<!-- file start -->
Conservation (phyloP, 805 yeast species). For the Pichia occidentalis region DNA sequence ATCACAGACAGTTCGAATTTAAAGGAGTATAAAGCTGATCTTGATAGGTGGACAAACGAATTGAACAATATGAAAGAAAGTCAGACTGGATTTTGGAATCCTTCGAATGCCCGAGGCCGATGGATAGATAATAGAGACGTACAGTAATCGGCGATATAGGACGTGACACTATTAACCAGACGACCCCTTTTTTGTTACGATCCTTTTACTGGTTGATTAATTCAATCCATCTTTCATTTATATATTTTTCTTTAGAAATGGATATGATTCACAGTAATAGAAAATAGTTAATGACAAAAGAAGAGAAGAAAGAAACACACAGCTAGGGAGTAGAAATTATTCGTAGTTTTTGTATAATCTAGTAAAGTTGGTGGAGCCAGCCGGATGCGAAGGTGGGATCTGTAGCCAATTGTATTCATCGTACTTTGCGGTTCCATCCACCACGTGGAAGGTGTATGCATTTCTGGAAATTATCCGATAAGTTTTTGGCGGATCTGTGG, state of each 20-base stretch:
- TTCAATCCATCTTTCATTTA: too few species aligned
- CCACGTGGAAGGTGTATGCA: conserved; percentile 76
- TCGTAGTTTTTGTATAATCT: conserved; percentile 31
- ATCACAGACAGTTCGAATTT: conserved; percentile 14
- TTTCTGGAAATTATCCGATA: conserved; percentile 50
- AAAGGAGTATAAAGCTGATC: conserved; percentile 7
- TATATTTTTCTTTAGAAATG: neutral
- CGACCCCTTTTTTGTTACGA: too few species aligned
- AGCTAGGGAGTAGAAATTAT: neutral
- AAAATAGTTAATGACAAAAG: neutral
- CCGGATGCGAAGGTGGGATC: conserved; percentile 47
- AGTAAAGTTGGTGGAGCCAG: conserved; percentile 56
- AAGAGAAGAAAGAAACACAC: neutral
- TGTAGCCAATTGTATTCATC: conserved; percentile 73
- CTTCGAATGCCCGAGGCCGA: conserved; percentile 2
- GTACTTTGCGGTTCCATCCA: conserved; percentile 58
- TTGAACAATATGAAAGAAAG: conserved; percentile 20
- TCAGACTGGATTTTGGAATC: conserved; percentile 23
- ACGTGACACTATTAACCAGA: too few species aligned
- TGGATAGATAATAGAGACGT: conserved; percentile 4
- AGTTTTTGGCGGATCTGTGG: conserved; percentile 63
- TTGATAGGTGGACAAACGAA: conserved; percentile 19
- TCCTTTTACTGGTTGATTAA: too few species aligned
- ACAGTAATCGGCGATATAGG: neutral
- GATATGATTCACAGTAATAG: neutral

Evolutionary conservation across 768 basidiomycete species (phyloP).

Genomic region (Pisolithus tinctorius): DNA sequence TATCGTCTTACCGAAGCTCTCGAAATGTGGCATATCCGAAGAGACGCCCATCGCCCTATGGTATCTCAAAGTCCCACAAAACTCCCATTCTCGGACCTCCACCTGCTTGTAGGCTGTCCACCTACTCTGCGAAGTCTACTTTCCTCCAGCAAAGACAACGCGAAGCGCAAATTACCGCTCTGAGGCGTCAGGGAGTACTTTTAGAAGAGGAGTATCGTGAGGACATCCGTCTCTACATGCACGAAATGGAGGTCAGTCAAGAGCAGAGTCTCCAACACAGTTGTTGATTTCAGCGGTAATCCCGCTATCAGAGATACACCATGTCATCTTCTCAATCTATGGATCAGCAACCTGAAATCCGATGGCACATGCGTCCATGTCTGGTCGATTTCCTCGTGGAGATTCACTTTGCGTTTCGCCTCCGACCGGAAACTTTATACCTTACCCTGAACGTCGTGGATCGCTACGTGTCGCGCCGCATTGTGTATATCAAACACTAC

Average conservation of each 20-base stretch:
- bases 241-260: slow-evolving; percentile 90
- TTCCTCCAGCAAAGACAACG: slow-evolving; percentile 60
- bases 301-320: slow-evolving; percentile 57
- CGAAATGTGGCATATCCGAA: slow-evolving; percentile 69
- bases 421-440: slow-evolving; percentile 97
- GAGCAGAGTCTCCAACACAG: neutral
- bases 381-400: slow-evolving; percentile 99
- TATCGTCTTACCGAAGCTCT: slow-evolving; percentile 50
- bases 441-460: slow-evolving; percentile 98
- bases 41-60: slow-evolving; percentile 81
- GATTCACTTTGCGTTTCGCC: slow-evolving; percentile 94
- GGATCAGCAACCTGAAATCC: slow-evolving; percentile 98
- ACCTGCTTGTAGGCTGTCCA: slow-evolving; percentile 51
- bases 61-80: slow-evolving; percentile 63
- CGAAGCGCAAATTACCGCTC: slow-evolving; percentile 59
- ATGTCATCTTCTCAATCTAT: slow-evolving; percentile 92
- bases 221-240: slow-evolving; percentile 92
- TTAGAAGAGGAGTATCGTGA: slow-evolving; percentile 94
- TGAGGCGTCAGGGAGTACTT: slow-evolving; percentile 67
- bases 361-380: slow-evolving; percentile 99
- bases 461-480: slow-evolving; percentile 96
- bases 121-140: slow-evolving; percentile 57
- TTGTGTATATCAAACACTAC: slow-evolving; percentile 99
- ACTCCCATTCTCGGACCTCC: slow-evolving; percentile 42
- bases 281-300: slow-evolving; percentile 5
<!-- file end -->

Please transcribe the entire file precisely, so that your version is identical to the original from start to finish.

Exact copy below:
Conservation (phyloP, 805 yeast species). For the Pichia occidentalis region DNA sequence ATCACAGACAGTTCGAATTTAAAGGAGTATAAAGCTGATCTTGATAGGTGGACAAACGAATTGAACAATATGAAAGAAAGTCAGACTGGATTTTGGAATCCTTCGAATGCCCGAGGCCGATGGATAGATAATAGAGACGTACAGTAATCGGCGATATAGGACGTGACACTATTAACCAGACGACCCCTTTTTTGTTACGATCCTTTTACTGGTTGATTAATTCAATCCATCTTTCATTTATATATTTTTCTTTAGAAATGGATATGATTCACAGTAATAGAAAATAGTTAATGACAAAAGAAGAGAAGAAAGAAACACACAGCTAGGGAGTAGAAATTATTCGTAGTTTTTGTATAATCTAGTAAAGTTGGTGGAGCCAGCCGGATGCGAAGGTGGGATCTGTAGCCAATTGTATTCATCGTACTTTGCGGTTCCATCCACCACGTGGAAGGTGTATGCATTTCTGGAAATTATCCGATAAGTTTTTGGCGGATCTGTGG, state of each 20-base stretch:
- TTCAATCCATCTTTCATTTA: too few species aligned
- CCACGTGGAAGGTGTATGCA: conserved; percentile 76
- TCGTAGTTTTTGTATAATCT: conserved; percentile 31
- ATCACAGACAGTTCGAATTT: conserved; percentile 14
- TTTCTGGAAATTATCCGATA: conserved; percentile 50
- AAAGGAGTATAAAGCTGATC: conserved; percentile 7
- TATATTTTTCTTTAGAAATG: neutral
- CGACCCCTTTTTTGTTACGA: too few species aligned
- AGCTAGGGAGTAGAAATTAT: neutral
- AAAATAGTTAATGACAAAAG: neutral
- CCGGATGCGAAGGTGGGATC: conserved; percentile 47
- AGTAAAGTTGGTGGAGCCAG: conserved; percentile 56
- AAGAGAAGAAAGAAACACAC: neutral
- TGTAGCCAATTGTATTCATC: conserved; percentile 73
- CTTCGAATGCCCGAGGCCGA: conserved; percentile 2
- GTACTTTGCGGTTCCATCCA: conserved; percentile 58
- TTGAACAATATGAAAGAAAG: conserved; percentile 20
- TCAGACTGGATTTTGGAATC: conserved; percentile 23
- ACGTGACACTATTAACCAGA: too few species aligned
- TGGATAGATAATAGAGACGT: conserved; percentile 4
- AGTTTTTGGCGGATCTGTGG: conserved; percentile 63
- TTGATAGGTGGACAAACGAA: conserved; percentile 19
- TCCTTTTACTGGTTGATTAA: too few species aligned
- ACAGTAATCGGCGATATAGG: neutral
- GATATGATTCACAGTAATAG: neutral

Evolutionary conservation across 768 basidiomycete species (phyloP).

Genomic region (Pisolithus tinctorius): DNA sequence TATCGTCTTACCGAAGCTCTCGAAATGTGGCATATCCGAAGAGACGCCCATCGCCCTATGGTATCTCAAAGTCCCACAAAACTCCCATTCTCGGACCTCCACCTGCTTGTAGGCTGTCCACCTACTCTGCGAAGTCTACTTTCCTCCAGCAAAGACAACGCGAAGCGCAAATTACCGCTCTGAGGCGTCAGGGAGTACTTTTAGAAGAGGAGTATCGTGAGGACATCCGTCTCTACATGCACGAAATGGAGGTCAGTCAAGAGCAGAGTCTCCAACACAGTTGTTGATTTCAGCGGTAATCCCGCTATCAGAGATACACCATGTCATCTTCTCAATCTATGGATCAGCAACCTGAAATCCGATGGCACATGCGTCCATGTCTGGTCGATTTCCTCGTGGAGATTCACTTTGCGTTTCGCCTCCGACCGGAAACTTTATACCTTACCCTGAACGTCGTGGATCGCTACGTGTCGCGCCGCATTGTGTATATCAAACACTAC

Average conservation of each 20-base stretch:
- bases 241-260: slow-evolving; percentile 90
- TTCCTCCAGCAAAGACAACG: slow-evolving; percentile 60
- bases 301-320: slow-evolving; percentile 57
- CGAAATGTGGCATATCCGAA: slow-evolving; percentile 69
- bases 421-440: slow-evolving; percentile 97
- GAGCAGAGTCTCCAACACAG: neutral
- bases 381-400: slow-evolving; percentile 99
- TATCGTCTTACCGAAGCTCT: slow-evolving; percentile 50
- bases 441-460: slow-evolving; percentile 98
- bases 41-60: slow-evolving; percentile 81
- GATTCACTTTGCGTTTCGCC: slow-evolving; percentile 94
- GGATCAGCAACCTGAAATCC: slow-evolving; percentile 98
- ACCTGCTTGTAGGCTGTCCA: slow-evolving; percentile 51
- bases 61-80: slow-evolving; percentile 63
- CGAAGCGCAAATTACCGCTC: slow-evolving; percentile 59
- ATGTCATCTTCTCAATCTAT: slow-evolving; percentile 92
- bases 221-240: slow-evolving; percentile 92
- TTAGAAGAGGAGTATCGTGA: slow-evolving; percentile 94
- TGAGGCGTCAGGGAGTACTT: slow-evolving; percentile 67
- bases 361-380: slow-evolving; percentile 99
- bases 461-480: slow-evolving; percentile 96
- bases 121-140: slow-evolving; percentile 57
- TTGTGTATATCAAACACTAC: slow-evolving; percentile 99
- ACTCCCATTCTCGGACCTCC: slow-evolving; percentile 42
- bases 281-300: slow-evolving; percentile 5